I’m not sure whether I should blog about the conference or the after conference. I’m a terrible note-taker, so I’m sure others will better be able describe what went on, but highlights include spontaneously lesson-planning with Karim of Mathalicious, community-building and website ideas with Sam Shah, Megan‘s totally awesome Interactive Notebooks talk. But honestly some of the best sessions were the My Favorites… sessions, where people just went up for a few minutes and shared something awesome they did. And it was so much awesome. I also loved how, when something great was said, everyone in the room would say “Someone tweet that.”

 
As for after-conference events, Pi Pizzeria was actually quite good (and so I appreciate a Deep Dish Pizza as being something tasty, but not pizza). The brewery tour was nice, even though is was super-hot and I don’t like beer, but as before, the company was so good. Anyone going to St. Louis (or anywhere close) needs to visit the City Museum, an amazing experience, even if Max Ray did almost lose his wallet from up high. And I was convinced to go see Magic Mike by Julie and Sam, and seeing it with them and the other tweeps (like Marsha) made it hilarious. (Julie taught the whole audience a special dance!)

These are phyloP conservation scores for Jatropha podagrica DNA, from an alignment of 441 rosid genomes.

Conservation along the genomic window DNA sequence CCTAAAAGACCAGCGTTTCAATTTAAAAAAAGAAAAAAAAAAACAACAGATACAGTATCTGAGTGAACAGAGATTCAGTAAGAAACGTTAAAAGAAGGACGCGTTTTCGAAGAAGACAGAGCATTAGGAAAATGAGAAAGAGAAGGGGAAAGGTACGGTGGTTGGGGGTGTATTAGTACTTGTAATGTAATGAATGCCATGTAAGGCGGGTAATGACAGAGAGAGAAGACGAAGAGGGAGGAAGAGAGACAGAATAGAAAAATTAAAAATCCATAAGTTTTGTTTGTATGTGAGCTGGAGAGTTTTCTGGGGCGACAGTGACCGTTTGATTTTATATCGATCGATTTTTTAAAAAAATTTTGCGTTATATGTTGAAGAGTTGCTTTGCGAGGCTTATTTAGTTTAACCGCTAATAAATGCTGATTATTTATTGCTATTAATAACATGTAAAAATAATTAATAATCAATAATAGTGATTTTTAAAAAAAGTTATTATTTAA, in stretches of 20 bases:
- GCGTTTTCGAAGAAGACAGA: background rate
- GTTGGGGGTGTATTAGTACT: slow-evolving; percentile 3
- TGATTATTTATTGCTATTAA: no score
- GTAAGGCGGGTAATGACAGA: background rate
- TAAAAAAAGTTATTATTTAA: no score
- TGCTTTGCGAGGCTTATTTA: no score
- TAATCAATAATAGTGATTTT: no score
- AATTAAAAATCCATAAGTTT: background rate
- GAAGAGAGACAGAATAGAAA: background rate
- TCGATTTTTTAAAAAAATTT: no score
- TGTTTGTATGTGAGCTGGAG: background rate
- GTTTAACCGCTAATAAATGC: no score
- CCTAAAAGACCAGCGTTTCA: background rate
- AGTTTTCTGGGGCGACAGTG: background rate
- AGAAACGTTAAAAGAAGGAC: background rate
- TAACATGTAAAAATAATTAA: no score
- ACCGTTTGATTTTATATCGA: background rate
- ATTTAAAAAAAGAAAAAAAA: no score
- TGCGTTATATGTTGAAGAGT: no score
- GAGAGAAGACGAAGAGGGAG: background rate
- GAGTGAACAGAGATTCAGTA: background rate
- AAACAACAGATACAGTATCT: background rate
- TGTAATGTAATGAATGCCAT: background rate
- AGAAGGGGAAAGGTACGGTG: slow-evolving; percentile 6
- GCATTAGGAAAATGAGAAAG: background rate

I think the thing that sums it up the most was our final activity:

 

I’ll post about my talk and what I shared later. Have a lot of chores to do now.

 

My Prototype Has Arrived

About a month ago I made the following tweet:

I’m still waiting to hear back from some of the play-testers, so a more in-depth post will have to wait, but I’m really excited because the prototype I had made arrived in the mail today!

 

 

I think I’ll bring it to Twitter Math Camp, see if the people there have thoughts.